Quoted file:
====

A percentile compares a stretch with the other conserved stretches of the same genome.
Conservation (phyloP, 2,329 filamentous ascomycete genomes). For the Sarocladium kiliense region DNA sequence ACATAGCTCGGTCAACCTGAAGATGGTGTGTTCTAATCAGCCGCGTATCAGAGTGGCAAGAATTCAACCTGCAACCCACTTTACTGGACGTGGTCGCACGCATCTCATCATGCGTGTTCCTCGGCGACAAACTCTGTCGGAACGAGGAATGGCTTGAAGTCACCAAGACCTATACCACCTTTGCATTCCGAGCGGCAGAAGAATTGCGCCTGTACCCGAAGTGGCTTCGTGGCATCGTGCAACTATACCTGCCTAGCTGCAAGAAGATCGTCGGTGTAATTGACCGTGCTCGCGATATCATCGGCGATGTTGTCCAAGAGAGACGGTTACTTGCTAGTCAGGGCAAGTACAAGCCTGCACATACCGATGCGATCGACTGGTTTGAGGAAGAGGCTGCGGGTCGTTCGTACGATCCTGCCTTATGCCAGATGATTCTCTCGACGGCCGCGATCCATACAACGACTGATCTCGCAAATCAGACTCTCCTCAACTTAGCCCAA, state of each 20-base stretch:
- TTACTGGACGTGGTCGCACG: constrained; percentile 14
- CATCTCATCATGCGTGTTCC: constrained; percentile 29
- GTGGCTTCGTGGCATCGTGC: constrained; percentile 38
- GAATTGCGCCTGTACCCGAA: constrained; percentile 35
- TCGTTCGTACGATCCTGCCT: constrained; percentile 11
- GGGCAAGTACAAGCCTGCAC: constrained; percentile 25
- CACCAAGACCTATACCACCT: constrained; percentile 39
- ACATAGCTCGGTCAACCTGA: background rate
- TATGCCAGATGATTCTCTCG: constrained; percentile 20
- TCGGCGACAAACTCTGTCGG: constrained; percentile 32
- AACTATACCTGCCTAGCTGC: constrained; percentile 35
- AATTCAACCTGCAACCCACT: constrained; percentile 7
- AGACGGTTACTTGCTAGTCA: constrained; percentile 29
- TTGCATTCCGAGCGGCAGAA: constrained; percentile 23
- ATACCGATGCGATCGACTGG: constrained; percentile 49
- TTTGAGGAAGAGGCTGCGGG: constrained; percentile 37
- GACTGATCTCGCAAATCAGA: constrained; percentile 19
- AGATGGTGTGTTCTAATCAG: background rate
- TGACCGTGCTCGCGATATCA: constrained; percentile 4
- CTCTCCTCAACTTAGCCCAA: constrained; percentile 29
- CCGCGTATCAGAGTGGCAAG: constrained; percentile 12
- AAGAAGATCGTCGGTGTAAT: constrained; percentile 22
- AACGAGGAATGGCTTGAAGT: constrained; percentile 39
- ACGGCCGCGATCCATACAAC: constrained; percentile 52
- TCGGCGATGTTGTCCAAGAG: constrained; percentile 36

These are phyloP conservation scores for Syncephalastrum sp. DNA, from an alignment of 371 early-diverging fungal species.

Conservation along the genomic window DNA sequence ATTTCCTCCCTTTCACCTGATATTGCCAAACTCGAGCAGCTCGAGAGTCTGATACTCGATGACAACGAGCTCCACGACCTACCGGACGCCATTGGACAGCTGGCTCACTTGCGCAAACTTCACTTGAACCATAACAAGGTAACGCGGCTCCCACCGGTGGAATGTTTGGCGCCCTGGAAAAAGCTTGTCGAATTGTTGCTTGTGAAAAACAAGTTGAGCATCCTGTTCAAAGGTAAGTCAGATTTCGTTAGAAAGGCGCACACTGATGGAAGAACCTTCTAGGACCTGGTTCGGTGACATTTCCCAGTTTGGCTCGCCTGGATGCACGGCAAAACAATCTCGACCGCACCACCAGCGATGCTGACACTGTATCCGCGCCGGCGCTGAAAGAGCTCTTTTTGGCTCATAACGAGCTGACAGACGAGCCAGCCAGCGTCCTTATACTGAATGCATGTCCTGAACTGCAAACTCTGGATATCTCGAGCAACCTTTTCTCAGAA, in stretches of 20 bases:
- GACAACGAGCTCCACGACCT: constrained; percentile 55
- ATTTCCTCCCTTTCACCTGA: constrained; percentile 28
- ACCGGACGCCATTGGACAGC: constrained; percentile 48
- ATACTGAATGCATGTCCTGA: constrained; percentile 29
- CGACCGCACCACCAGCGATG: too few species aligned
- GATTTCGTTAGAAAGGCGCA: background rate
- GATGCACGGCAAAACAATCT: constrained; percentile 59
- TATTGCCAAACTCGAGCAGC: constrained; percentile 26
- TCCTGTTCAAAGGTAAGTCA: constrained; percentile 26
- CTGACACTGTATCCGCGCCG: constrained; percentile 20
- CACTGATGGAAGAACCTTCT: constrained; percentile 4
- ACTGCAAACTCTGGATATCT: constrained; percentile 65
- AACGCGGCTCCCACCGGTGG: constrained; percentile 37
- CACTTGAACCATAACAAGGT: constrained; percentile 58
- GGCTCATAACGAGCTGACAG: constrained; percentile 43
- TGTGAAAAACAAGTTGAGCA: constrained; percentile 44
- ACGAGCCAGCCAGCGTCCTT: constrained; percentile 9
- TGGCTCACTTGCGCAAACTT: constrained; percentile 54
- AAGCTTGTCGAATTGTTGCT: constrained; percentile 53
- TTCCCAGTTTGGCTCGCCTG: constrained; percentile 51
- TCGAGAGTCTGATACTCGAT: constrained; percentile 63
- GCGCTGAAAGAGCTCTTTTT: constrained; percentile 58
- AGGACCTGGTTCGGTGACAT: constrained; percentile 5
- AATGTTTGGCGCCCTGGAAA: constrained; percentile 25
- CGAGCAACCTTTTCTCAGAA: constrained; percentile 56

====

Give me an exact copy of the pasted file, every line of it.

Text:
A percentile compares a stretch with the other conserved stretches of the same genome.
Conservation (phyloP, 2,329 filamentous ascomycete genomes). For the Sarocladium kiliense region DNA sequence ACATAGCTCGGTCAACCTGAAGATGGTGTGTTCTAATCAGCCGCGTATCAGAGTGGCAAGAATTCAACCTGCAACCCACTTTACTGGACGTGGTCGCACGCATCTCATCATGCGTGTTCCTCGGCGACAAACTCTGTCGGAACGAGGAATGGCTTGAAGTCACCAAGACCTATACCACCTTTGCATTCCGAGCGGCAGAAGAATTGCGCCTGTACCCGAAGTGGCTTCGTGGCATCGTGCAACTATACCTGCCTAGCTGCAAGAAGATCGTCGGTGTAATTGACCGTGCTCGCGATATCATCGGCGATGTTGTCCAAGAGAGACGGTTACTTGCTAGTCAGGGCAAGTACAAGCCTGCACATACCGATGCGATCGACTGGTTTGAGGAAGAGGCTGCGGGTCGTTCGTACGATCCTGCCTTATGCCAGATGATTCTCTCGACGGCCGCGATCCATACAACGACTGATCTCGCAAATCAGACTCTCCTCAACTTAGCCCAA, state of each 20-base stretch:
- TTACTGGACGTGGTCGCACG: constrained; percentile 14
- CATCTCATCATGCGTGTTCC: constrained; percentile 29
- GTGGCTTCGTGGCATCGTGC: constrained; percentile 38
- GAATTGCGCCTGTACCCGAA: constrained; percentile 35
- TCGTTCGTACGATCCTGCCT: constrained; percentile 11
- GGGCAAGTACAAGCCTGCAC: constrained; percentile 25
- CACCAAGACCTATACCACCT: constrained; percentile 39
- ACATAGCTCGGTCAACCTGA: background rate
- TATGCCAGATGATTCTCTCG: constrained; percentile 20
- TCGGCGACAAACTCTGTCGG: constrained; percentile 32
- AACTATACCTGCCTAGCTGC: constrained; percentile 35
- AATTCAACCTGCAACCCACT: constrained; percentile 7
- AGACGGTTACTTGCTAGTCA: constrained; percentile 29
- TTGCATTCCGAGCGGCAGAA: constrained; percentile 23
- ATACCGATGCGATCGACTGG: constrained; percentile 49
- TTTGAGGAAGAGGCTGCGGG: constrained; percentile 37
- GACTGATCTCGCAAATCAGA: constrained; percentile 19
- AGATGGTGTGTTCTAATCAG: background rate
- TGACCGTGCTCGCGATATCA: constrained; percentile 4
- CTCTCCTCAACTTAGCCCAA: constrained; percentile 29
- CCGCGTATCAGAGTGGCAAG: constrained; percentile 12
- AAGAAGATCGTCGGTGTAAT: constrained; percentile 22
- AACGAGGAATGGCTTGAAGT: constrained; percentile 39
- ACGGCCGCGATCCATACAAC: constrained; percentile 52
- TCGGCGATGTTGTCCAAGAG: constrained; percentile 36

These are phyloP conservation scores for Syncephalastrum sp. DNA, from an alignment of 371 early-diverging fungal species.

Conservation along the genomic window DNA sequence ATTTCCTCCCTTTCACCTGATATTGCCAAACTCGAGCAGCTCGAGAGTCTGATACTCGATGACAACGAGCTCCACGACCTACCGGACGCCATTGGACAGCTGGCTCACTTGCGCAAACTTCACTTGAACCATAACAAGGTAACGCGGCTCCCACCGGTGGAATGTTTGGCGCCCTGGAAAAAGCTTGTCGAATTGTTGCTTGTGAAAAACAAGTTGAGCATCCTGTTCAAAGGTAAGTCAGATTTCGTTAGAAAGGCGCACACTGATGGAAGAACCTTCTAGGACCTGGTTCGGTGACATTTCCCAGTTTGGCTCGCCTGGATGCACGGCAAAACAATCTCGACCGCACCACCAGCGATGCTGACACTGTATCCGCGCCGGCGCTGAAAGAGCTCTTTTTGGCTCATAACGAGCTGACAGACGAGCCAGCCAGCGTCCTTATACTGAATGCATGTCCTGAACTGCAAACTCTGGATATCTCGAGCAACCTTTTCTCAGAA, in stretches of 20 bases:
- GACAACGAGCTCCACGACCT: constrained; percentile 55
- ATTTCCTCCCTTTCACCTGA: constrained; percentile 28
- ACCGGACGCCATTGGACAGC: constrained; percentile 48
- ATACTGAATGCATGTCCTGA: constrained; percentile 29
- CGACCGCACCACCAGCGATG: too few species aligned
- GATTTCGTTAGAAAGGCGCA: background rate
- GATGCACGGCAAAACAATCT: constrained; percentile 59
- TATTGCCAAACTCGAGCAGC: constrained; percentile 26
- TCCTGTTCAAAGGTAAGTCA: constrained; percentile 26
- CTGACACTGTATCCGCGCCG: constrained; percentile 20
- CACTGATGGAAGAACCTTCT: constrained; percentile 4
- ACTGCAAACTCTGGATATCT: constrained; percentile 65
- AACGCGGCTCCCACCGGTGG: constrained; percentile 37
- CACTTGAACCATAACAAGGT: constrained; percentile 58
- GGCTCATAACGAGCTGACAG: constrained; percentile 43
- TGTGAAAAACAAGTTGAGCA: constrained; percentile 44
- ACGAGCCAGCCAGCGTCCTT: constrained; percentile 9
- TGGCTCACTTGCGCAAACTT: constrained; percentile 54
- AAGCTTGTCGAATTGTTGCT: constrained; percentile 53
- TTCCCAGTTTGGCTCGCCTG: constrained; percentile 51
- TCGAGAGTCTGATACTCGAT: constrained; percentile 63
- GCGCTGAAAGAGCTCTTTTT: constrained; percentile 58
- AGGACCTGGTTCGGTGACAT: constrained; percentile 5
- AATGTTTGGCGCCCTGGAAA: constrained; percentile 25
- CGAGCAACCTTTTCTCAGAA: constrained; percentile 56